What is the reason behind Bitcoin’s massive price increase?
You may have noticed that bitcoin has been spectacular in the past few days making everyone happy with its price increase. Despite the WannaCry cyber attack, bitcoin has still proven its legacy as its price continued to increase. What could be the story behind this price increase? There are many factors to consider, and one of those factors is this:
Rising demand for bitcoin by Chinese and Japanese investors combined with falling stocks and other factors pushed bitcoin prices past the historic $2,000 price mark Saturday.
By Sunday morning, bitcoin reached $2,103.80, marking a $34.382 billion market capitalization, with more than $1 billion trading in a 24-hour period, according to coinmarketcap.com.
Japan accounted for approximately 55% of the trading, rising beyond the 40% the country’s traders accounted for on Thursday, according to CNBC, citing data from CryptoCompare.com.
Prices on the HongKong-basedd Bitfinex exchange also jumped, closing a gap with the price’s international rate, driven by an expectation that bitcoin will be easily converted to U.S. dollars.
Asian Trading Dominates
Trading markets in Japan, China and South Korea combined for over 45% of trading volumes. Because the Japanese yen holds the largest share of bitcoin trading, it pushes the prices higher.
Charles Hayer, CryptoCompare CEO, said arbitrage among the fiat pairs moves markets in line with leading markets, and the volumes on the JPY and KRW pairs dominate trading with a joint 48% market share.
Recently passed legislation in Japan also permits retailers to accept bitcoin legally.
The gap between Chinese and U.S. exchanges for bitcoin dropped from 20% to 5% in one week, according to Chris Burniske, lead analyst at ARK Invest in a tweet Saturday.
Investors Seek Safe Havens
The price hit $1,900 on Thursday on concerns about political scandals in the U.S. and Brazil causing stock prices to fall, causing investors to seek safer assets.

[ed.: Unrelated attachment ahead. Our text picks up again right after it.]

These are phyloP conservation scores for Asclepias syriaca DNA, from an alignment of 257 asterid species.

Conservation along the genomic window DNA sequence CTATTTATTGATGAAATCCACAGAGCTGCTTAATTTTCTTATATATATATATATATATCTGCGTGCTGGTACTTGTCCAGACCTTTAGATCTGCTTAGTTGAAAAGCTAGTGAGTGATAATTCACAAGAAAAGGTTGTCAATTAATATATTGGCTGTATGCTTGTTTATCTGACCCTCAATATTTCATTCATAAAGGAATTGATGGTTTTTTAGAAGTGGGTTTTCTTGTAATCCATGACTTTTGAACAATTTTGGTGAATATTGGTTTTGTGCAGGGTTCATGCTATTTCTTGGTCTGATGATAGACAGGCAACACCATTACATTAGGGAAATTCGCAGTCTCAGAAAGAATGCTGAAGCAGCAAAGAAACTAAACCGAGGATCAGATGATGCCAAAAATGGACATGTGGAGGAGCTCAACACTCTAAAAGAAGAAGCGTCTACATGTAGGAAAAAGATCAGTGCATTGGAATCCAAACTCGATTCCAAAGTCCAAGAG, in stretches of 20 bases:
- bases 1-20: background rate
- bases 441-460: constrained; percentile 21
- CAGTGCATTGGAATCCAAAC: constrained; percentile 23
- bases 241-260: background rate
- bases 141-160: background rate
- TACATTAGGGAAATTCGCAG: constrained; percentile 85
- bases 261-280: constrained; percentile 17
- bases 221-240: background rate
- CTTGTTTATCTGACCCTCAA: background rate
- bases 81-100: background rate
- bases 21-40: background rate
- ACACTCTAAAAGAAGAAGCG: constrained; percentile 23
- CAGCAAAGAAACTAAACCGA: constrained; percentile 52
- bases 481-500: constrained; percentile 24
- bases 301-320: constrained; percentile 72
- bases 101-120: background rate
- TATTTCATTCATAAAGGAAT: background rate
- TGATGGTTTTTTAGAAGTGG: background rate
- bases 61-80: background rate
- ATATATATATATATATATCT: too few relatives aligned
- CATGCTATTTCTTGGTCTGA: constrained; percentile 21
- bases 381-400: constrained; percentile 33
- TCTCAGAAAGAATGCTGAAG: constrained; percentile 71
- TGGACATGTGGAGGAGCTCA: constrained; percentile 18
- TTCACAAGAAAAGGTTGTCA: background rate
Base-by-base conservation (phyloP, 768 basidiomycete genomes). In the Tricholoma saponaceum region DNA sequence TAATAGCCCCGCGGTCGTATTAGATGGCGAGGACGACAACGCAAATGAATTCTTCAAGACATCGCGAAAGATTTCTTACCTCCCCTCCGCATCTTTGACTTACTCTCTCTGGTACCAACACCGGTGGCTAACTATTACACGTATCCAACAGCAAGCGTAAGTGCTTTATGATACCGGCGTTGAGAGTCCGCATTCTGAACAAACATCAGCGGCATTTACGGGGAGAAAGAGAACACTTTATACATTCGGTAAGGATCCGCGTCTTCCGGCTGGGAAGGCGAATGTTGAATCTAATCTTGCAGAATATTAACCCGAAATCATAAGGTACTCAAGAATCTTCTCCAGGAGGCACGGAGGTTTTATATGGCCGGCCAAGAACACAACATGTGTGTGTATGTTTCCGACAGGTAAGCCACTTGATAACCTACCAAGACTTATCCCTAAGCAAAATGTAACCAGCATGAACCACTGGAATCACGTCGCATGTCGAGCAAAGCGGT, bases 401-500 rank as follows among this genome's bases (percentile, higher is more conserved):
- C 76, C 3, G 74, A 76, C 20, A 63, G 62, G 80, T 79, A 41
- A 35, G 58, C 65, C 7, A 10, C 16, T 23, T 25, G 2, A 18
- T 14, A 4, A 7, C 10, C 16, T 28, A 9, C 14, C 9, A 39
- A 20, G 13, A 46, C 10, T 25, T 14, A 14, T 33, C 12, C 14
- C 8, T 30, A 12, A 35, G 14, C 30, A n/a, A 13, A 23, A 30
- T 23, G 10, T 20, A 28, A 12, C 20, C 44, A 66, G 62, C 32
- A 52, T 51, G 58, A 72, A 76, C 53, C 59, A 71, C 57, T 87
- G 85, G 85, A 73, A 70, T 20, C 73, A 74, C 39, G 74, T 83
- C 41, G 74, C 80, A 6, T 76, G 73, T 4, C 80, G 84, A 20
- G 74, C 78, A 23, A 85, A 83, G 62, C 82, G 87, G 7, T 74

U.S. stocks fell after President Donald Trump allegedly asked former FBI director James Comey to drop the investigation into Michael Flynn, the former national security advisor. The S&P 500 tumbled Wednesday in its worst day since September.
Brazilian stocks fell after its president, Michel Temer, reportedly allowed bribes in order to silence a witness in a corruption case.
The major indices recovered well after Wednesday’s slump, although the previously leading NASDAQ lagged the other benchmarks, hinting on a change in the underlying trends. European and Asian equities followed the U.S. market lower, with Japanese stocks being hit hard by the renewed safe-haven demand for the yen. The late week bounce was weak in the Nikkei, the DAX, and the EUROSTOXX 50.
The Chinese market traded sideways during the global correction, but it failed to regain its previous losses, despite being among the stronger regions globally.
Another reflection of the safety concern was the 2% rise in gold futures, which settled at $1,253.60, according to CNBC.
Other Factors Drive Bitcoin Demand
Cryptocurrency conferences in New York City this week as also raised interest in bitcoin, according to some analysts. New York City conferences this coming week include Consensus 2017, Token Summit 2017 and Coinsbank Blockchain Cruise.
Bitcoin has also benefited from an alleviation of the fear that a “hard fork” will be needed – dividing bitcoin into two currencies – to improve bitcoin transaction times. A successful deployment of an alternative scaling solution indicates the hard fork that would have resulted in two separate currencies in order to speed up bitcoin transactions may not be required.
Aurelien Menant, CEO at Gatecoin, a Hong Kong based cryptocurrency exchange, told CNBC that Litecoin’s alternative scaling solution bodes well for bitcoin. Menant previously said bitcoin prices should exceed $3,000 this year.
Bitcoin sentiment has certainly changed for the better since Monday, when its price fell to the low $1,700 range after the WannaCry ransomware hackers demanded $300 in bitcoin within three days to unlock victims’ files, with the fines doubling afterward, then preventing access completely after seven days.
The WannaCry attack could have actually worked in bitcoin’s favor, however. Companies began hoarding bitcoin to protect against future “ransomware” attacks, NBC news reported.
Citrix Systems estimated that approximately one-third of U.K. companies purchased digital currency in 2016 in order to “regain access to important intellectual property or business critical data.”